(CNN) — Add Texas Gov. Rick Perry to the list of potential 2016 presidential hopefuls set to speak at a major gathering for conservatives next month.
Perry, who ran an unsuccessful 2012 bid for the White House, will deliver remarks at the annual Conservative Political Action Conference, hosted by the American Conservative Union.
“Governor Rick Perry has been successful in leading Texas with strong fiscally conservative policies,” said ACU Chairman Al Cardenas. “We look forward to welcoming Governor Perry back to the CPAC stage in March.
Perry, the 47th governor of Texas, spoke at the event last year shortly after he dropped his presidential bid in January. In his speech, he compared his candidacy to the “Aggies,” the nickname for graduates at Texas A&M, his alma mater.
“Aggies never lose, we just run out of time,” Perry said. “My presidential campaign just ran out of time.”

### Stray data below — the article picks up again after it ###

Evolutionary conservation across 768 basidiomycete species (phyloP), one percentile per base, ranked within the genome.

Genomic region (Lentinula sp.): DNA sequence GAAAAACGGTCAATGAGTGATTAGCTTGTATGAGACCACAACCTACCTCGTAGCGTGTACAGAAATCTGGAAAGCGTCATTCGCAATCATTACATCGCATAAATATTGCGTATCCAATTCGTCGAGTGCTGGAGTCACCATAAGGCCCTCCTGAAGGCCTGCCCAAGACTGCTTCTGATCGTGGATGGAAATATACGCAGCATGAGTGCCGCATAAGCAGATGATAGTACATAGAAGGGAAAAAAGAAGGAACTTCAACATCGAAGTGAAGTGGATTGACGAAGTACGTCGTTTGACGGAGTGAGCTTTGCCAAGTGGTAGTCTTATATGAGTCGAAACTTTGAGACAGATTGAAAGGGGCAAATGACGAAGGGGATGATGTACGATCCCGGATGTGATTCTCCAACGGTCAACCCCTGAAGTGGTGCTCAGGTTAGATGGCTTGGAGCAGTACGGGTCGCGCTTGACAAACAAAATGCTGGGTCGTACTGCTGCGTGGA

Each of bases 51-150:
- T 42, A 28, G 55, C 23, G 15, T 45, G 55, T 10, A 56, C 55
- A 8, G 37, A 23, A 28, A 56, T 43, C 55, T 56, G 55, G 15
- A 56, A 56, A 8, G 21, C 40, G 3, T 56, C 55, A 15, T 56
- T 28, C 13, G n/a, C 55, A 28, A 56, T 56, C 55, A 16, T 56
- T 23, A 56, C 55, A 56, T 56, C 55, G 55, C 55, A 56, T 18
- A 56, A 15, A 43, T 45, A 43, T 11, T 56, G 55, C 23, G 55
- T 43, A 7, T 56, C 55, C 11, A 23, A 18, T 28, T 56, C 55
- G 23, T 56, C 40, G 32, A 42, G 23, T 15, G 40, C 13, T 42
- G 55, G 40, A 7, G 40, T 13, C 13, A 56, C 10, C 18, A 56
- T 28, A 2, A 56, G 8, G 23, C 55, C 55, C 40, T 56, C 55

Although he was no longer a candidate for the White House, Perry said “a committed 10th Amendment conservative I will be until the last breath I draw in my body.”
Facing re-election in 2014, Perry said he plans to make a decision about whether to seek an unprecedented fourth full term in Austin in June, after the state’s legislative session concludes. He also hasn’t ruled out another presidential run.
Other Republicans who are thought to be considering presidential bids and are on the CPAC speaking list include Louisiana Gov. Bobby Jindal; Sen. Marco Rubio of Florida; Sen. Rand Paul of Kentucky; Rep. Paul Ryan of Wisconsin, who was last year’s GOP vice presidential nominee; former Sen. Rick Santorum of Pennsylvania, who as a 2012 Republican presidential candidate battled Romney deep into the primary calendar; former Florida Gov. Jeb Bush; and Gov. Scott Walker of Wisconsin.
Mitt Romney, the GOP’s 2012 presidential nominee, will also speak at the conference.
CPAC, which touts itself as the largest annual gathering of conservative leaders and activists, turns 40 this year and will be held March 14-16 at the Gaylord National Resort and Convention Center in Maryland near Washington, D.C.